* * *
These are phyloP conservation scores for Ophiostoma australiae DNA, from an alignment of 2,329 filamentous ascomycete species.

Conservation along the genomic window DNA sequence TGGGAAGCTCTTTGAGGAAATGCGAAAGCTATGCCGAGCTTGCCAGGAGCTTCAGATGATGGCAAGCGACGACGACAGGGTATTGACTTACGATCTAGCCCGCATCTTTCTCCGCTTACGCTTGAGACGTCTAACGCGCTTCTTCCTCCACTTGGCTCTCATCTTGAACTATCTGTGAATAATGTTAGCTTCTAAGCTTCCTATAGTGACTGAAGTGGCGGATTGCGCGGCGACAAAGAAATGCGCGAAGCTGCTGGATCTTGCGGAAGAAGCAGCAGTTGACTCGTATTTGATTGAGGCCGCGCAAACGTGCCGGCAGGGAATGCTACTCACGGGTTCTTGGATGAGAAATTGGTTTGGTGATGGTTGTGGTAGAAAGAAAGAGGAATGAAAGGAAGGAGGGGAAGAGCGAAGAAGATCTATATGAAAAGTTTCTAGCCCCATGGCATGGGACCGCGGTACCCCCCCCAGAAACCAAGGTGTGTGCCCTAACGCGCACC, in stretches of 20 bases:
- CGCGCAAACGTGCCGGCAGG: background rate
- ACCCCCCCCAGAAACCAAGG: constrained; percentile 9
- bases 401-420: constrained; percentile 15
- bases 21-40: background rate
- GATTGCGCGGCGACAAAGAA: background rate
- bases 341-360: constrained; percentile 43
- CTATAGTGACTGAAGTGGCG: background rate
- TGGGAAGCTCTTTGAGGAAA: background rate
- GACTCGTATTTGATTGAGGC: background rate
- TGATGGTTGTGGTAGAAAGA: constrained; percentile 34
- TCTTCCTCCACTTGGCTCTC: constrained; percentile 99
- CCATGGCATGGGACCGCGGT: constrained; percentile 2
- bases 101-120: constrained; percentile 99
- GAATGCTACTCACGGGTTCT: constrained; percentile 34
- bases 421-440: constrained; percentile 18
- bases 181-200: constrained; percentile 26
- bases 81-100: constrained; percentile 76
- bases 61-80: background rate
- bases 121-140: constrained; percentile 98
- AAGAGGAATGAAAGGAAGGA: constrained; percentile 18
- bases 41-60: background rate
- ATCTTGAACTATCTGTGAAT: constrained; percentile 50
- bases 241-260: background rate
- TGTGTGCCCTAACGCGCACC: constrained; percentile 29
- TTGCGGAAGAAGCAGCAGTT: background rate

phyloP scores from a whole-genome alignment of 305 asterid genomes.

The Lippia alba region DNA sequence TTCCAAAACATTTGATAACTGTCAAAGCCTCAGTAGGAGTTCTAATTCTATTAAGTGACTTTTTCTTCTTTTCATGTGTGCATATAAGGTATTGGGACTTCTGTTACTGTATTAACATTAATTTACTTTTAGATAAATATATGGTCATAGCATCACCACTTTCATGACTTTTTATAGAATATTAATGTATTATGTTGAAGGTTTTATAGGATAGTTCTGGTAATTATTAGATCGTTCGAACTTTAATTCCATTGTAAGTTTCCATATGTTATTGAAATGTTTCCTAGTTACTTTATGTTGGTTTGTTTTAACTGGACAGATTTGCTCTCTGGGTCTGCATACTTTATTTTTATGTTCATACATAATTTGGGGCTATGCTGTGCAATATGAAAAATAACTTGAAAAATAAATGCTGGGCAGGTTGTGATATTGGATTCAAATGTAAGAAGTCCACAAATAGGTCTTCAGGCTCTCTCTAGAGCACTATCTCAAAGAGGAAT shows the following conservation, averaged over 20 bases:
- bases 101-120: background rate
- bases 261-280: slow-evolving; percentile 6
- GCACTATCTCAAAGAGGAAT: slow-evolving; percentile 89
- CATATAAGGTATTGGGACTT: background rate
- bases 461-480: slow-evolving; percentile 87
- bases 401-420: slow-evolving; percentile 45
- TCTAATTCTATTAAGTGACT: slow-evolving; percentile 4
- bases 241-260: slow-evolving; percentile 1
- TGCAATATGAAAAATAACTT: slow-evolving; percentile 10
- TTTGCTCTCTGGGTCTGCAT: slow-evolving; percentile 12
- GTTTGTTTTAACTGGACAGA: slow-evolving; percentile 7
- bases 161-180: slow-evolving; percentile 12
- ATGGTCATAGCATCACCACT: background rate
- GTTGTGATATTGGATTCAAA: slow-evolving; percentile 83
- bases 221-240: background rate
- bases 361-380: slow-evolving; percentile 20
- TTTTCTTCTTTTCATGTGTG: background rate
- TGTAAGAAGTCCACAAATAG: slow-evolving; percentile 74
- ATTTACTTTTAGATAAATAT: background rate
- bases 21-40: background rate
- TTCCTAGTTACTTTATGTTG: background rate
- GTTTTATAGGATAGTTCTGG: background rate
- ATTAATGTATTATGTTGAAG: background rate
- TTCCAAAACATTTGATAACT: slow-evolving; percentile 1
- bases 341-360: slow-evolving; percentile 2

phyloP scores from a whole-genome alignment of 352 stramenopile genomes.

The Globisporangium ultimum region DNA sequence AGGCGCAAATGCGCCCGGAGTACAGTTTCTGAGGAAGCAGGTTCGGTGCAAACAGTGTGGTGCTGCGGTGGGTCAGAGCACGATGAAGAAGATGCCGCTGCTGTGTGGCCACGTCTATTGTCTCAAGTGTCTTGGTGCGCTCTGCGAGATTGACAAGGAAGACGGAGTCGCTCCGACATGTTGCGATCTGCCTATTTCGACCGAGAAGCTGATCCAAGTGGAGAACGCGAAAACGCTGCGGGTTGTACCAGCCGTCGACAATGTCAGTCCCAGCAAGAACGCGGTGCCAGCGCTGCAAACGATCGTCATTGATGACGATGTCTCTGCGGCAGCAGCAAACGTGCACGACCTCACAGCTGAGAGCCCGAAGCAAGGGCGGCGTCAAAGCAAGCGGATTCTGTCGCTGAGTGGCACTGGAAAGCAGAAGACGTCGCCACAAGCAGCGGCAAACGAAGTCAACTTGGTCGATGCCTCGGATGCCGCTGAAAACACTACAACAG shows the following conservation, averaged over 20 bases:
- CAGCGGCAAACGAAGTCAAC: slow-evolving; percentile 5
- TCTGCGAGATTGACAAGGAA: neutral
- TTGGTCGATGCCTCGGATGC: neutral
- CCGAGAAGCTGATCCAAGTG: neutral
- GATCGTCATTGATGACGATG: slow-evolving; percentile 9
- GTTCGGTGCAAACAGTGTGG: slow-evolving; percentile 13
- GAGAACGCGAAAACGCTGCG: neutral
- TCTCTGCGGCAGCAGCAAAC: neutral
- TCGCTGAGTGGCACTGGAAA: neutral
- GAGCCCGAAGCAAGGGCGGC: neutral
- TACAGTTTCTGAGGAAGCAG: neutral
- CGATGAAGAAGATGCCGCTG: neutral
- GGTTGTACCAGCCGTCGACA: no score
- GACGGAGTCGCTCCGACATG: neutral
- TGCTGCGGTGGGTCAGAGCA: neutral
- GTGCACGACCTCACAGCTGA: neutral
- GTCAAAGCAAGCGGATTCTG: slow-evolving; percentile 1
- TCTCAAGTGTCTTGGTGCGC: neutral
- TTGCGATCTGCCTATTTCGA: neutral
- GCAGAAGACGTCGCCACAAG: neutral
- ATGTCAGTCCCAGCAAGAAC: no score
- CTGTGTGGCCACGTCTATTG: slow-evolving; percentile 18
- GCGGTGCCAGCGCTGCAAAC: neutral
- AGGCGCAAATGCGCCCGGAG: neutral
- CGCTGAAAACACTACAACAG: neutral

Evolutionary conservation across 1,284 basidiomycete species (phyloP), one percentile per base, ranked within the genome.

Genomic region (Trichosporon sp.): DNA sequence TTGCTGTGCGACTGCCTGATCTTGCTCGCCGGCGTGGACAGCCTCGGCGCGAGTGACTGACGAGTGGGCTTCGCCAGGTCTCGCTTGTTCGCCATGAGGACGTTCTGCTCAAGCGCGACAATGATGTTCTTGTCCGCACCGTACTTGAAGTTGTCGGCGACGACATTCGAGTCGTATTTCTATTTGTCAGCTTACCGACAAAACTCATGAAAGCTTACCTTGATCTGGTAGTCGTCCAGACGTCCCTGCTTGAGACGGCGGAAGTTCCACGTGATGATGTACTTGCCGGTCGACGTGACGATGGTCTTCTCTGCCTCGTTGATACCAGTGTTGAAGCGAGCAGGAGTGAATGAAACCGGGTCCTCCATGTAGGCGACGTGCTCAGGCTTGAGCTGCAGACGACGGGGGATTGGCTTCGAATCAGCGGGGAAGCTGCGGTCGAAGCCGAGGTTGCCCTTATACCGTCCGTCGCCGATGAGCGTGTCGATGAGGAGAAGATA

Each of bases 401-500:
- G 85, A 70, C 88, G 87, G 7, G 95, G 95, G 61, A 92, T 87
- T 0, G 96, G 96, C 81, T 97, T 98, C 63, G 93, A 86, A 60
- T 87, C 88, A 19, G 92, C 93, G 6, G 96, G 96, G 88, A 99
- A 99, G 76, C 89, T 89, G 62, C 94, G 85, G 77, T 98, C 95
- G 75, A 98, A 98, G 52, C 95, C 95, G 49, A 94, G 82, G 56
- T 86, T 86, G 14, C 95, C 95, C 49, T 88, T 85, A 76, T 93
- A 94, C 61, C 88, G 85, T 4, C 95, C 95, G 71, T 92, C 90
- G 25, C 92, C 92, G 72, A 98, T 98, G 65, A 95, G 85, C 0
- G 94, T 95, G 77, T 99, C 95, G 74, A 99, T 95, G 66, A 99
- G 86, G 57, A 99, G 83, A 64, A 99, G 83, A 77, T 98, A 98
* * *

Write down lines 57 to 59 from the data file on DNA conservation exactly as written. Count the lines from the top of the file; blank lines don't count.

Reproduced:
- CAGCGGCAAACGAAGTCAAC: slow-evolving; percentile 5
- TCTGCGAGATTGACAAGGAA: neutral
- TTGGTCGATGCCTCGGATGC: neutral